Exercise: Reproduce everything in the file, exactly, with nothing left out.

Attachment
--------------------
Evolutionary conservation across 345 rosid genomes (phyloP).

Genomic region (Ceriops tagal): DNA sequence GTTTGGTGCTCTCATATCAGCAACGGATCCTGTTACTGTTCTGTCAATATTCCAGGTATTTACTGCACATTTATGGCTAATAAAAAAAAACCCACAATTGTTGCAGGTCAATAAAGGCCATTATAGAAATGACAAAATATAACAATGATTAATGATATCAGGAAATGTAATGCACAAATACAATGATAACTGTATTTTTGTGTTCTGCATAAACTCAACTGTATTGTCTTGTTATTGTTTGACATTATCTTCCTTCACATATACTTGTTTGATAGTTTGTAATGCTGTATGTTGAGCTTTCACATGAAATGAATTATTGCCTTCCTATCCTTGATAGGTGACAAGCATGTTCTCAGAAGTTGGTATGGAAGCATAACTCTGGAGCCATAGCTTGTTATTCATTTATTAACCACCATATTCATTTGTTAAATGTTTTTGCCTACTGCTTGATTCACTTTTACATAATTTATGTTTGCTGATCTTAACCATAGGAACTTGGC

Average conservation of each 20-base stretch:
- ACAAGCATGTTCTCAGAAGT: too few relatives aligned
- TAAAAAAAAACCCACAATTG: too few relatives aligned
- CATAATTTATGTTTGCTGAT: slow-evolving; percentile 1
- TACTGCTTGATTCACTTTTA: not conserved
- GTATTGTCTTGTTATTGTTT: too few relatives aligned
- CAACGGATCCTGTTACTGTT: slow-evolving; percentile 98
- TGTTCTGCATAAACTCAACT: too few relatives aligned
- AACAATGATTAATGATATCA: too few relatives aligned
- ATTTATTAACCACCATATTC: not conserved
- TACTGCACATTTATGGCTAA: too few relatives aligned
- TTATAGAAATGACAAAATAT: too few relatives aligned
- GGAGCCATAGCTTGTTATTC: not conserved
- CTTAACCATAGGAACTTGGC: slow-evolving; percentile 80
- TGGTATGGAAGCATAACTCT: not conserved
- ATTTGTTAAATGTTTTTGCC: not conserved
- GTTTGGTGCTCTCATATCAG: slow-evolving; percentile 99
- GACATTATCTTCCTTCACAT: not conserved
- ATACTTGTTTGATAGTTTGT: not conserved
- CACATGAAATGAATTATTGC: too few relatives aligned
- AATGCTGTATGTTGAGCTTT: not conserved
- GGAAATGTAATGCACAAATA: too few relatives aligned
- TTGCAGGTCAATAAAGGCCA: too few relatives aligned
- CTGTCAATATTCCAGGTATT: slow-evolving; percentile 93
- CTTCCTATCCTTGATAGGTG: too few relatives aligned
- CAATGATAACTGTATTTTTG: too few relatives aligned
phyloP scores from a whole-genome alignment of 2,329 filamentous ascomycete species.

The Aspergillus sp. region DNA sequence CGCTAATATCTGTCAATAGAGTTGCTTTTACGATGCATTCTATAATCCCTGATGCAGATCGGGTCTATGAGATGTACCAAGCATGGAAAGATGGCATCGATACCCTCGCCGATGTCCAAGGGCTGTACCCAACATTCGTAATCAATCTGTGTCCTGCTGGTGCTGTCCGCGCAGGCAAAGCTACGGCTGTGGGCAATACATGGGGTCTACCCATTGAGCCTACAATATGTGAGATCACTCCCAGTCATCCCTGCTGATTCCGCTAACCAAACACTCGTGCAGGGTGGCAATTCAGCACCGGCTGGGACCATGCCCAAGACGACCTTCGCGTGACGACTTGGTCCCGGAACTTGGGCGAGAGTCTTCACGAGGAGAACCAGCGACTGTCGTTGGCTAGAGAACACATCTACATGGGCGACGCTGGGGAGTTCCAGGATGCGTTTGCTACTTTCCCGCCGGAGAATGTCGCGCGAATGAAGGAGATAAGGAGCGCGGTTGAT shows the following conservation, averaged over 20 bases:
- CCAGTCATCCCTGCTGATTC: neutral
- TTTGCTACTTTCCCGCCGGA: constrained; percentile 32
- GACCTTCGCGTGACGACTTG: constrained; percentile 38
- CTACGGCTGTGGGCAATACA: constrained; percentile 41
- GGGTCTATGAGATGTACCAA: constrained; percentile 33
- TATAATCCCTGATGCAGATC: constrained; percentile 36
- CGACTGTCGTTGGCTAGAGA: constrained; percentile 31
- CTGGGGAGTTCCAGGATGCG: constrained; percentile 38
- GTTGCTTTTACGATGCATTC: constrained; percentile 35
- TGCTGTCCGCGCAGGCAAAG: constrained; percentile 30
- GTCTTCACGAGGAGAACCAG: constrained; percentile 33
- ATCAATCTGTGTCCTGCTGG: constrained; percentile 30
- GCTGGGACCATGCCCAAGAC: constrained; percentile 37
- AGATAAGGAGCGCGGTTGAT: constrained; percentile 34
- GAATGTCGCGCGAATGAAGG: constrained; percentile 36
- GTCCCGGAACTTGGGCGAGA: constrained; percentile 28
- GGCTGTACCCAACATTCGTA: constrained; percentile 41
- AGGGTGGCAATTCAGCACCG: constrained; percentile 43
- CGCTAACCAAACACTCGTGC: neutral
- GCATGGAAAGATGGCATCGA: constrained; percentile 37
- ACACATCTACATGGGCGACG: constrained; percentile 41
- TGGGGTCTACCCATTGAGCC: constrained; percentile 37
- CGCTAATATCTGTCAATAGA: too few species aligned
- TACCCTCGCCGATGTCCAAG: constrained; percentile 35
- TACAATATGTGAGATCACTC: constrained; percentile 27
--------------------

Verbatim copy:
Evolutionary conservation across 345 rosid genomes (phyloP).

Genomic region (Ceriops tagal): DNA sequence GTTTGGTGCTCTCATATCAGCAACGGATCCTGTTACTGTTCTGTCAATATTCCAGGTATTTACTGCACATTTATGGCTAATAAAAAAAAACCCACAATTGTTGCAGGTCAATAAAGGCCATTATAGAAATGACAAAATATAACAATGATTAATGATATCAGGAAATGTAATGCACAAATACAATGATAACTGTATTTTTGTGTTCTGCATAAACTCAACTGTATTGTCTTGTTATTGTTTGACATTATCTTCCTTCACATATACTTGTTTGATAGTTTGTAATGCTGTATGTTGAGCTTTCACATGAAATGAATTATTGCCTTCCTATCCTTGATAGGTGACAAGCATGTTCTCAGAAGTTGGTATGGAAGCATAACTCTGGAGCCATAGCTTGTTATTCATTTATTAACCACCATATTCATTTGTTAAATGTTTTTGCCTACTGCTTGATTCACTTTTACATAATTTATGTTTGCTGATCTTAACCATAGGAACTTGGC

Average conservation of each 20-base stretch:
- ACAAGCATGTTCTCAGAAGT: too few relatives aligned
- TAAAAAAAAACCCACAATTG: too few relatives aligned
- CATAATTTATGTTTGCTGAT: slow-evolving; percentile 1
- TACTGCTTGATTCACTTTTA: not conserved
- GTATTGTCTTGTTATTGTTT: too few relatives aligned
- CAACGGATCCTGTTACTGTT: slow-evolving; percentile 98
- TGTTCTGCATAAACTCAACT: too few relatives aligned
- AACAATGATTAATGATATCA: too few relatives aligned
- ATTTATTAACCACCATATTC: not conserved
- TACTGCACATTTATGGCTAA: too few relatives aligned
- TTATAGAAATGACAAAATAT: too few relatives aligned
- GGAGCCATAGCTTGTTATTC: not conserved
- CTTAACCATAGGAACTTGGC: slow-evolving; percentile 80
- TGGTATGGAAGCATAACTCT: not conserved
- ATTTGTTAAATGTTTTTGCC: not conserved
- GTTTGGTGCTCTCATATCAG: slow-evolving; percentile 99
- GACATTATCTTCCTTCACAT: not conserved
- ATACTTGTTTGATAGTTTGT: not conserved
- CACATGAAATGAATTATTGC: too few relatives aligned
- AATGCTGTATGTTGAGCTTT: not conserved
- GGAAATGTAATGCACAAATA: too few relatives aligned
- TTGCAGGTCAATAAAGGCCA: too few relatives aligned
- CTGTCAATATTCCAGGTATT: slow-evolving; percentile 93
- CTTCCTATCCTTGATAGGTG: too few relatives aligned
- CAATGATAACTGTATTTTTG: too few relatives aligned
phyloP scores from a whole-genome alignment of 2,329 filamentous ascomycete species.

The Aspergillus sp. region DNA sequence CGCTAATATCTGTCAATAGAGTTGCTTTTACGATGCATTCTATAATCCCTGATGCAGATCGGGTCTATGAGATGTACCAAGCATGGAAAGATGGCATCGATACCCTCGCCGATGTCCAAGGGCTGTACCCAACATTCGTAATCAATCTGTGTCCTGCTGGTGCTGTCCGCGCAGGCAAAGCTACGGCTGTGGGCAATACATGGGGTCTACCCATTGAGCCTACAATATGTGAGATCACTCCCAGTCATCCCTGCTGATTCCGCTAACCAAACACTCGTGCAGGGTGGCAATTCAGCACCGGCTGGGACCATGCCCAAGACGACCTTCGCGTGACGACTTGGTCCCGGAACTTGGGCGAGAGTCTTCACGAGGAGAACCAGCGACTGTCGTTGGCTAGAGAACACATCTACATGGGCGACGCTGGGGAGTTCCAGGATGCGTTTGCTACTTTCCCGCCGGAGAATGTCGCGCGAATGAAGGAGATAAGGAGCGCGGTTGAT shows the following conservation, averaged over 20 bases:
- CCAGTCATCCCTGCTGATTC: neutral
- TTTGCTACTTTCCCGCCGGA: constrained; percentile 32
- GACCTTCGCGTGACGACTTG: constrained; percentile 38
- CTACGGCTGTGGGCAATACA: constrained; percentile 41
- GGGTCTATGAGATGTACCAA: constrained; percentile 33
- TATAATCCCTGATGCAGATC: constrained; percentile 36
- CGACTGTCGTTGGCTAGAGA: constrained; percentile 31
- CTGGGGAGTTCCAGGATGCG: constrained; percentile 38
- GTTGCTTTTACGATGCATTC: constrained; percentile 35
- TGCTGTCCGCGCAGGCAAAG: constrained; percentile 30
- GTCTTCACGAGGAGAACCAG: constrained; percentile 33
- ATCAATCTGTGTCCTGCTGG: constrained; percentile 30
- GCTGGGACCATGCCCAAGAC: constrained; percentile 37
- AGATAAGGAGCGCGGTTGAT: constrained; percentile 34
- GAATGTCGCGCGAATGAAGG: constrained; percentile 36
- GTCCCGGAACTTGGGCGAGA: constrained; percentile 28
- GGCTGTACCCAACATTCGTA: constrained; percentile 41
- AGGGTGGCAATTCAGCACCG: constrained; percentile 43
- CGCTAACCAAACACTCGTGC: neutral
- GCATGGAAAGATGGCATCGA: constrained; percentile 37
- ACACATCTACATGGGCGACG: constrained; percentile 41
- TGGGGTCTACCCATTGAGCC: constrained; percentile 37
- CGCTAATATCTGTCAATAGA: too few species aligned
- TACCCTCGCCGATGTCCAAG: constrained; percentile 35
- TACAATATGTGAGATCACTC: constrained; percentile 27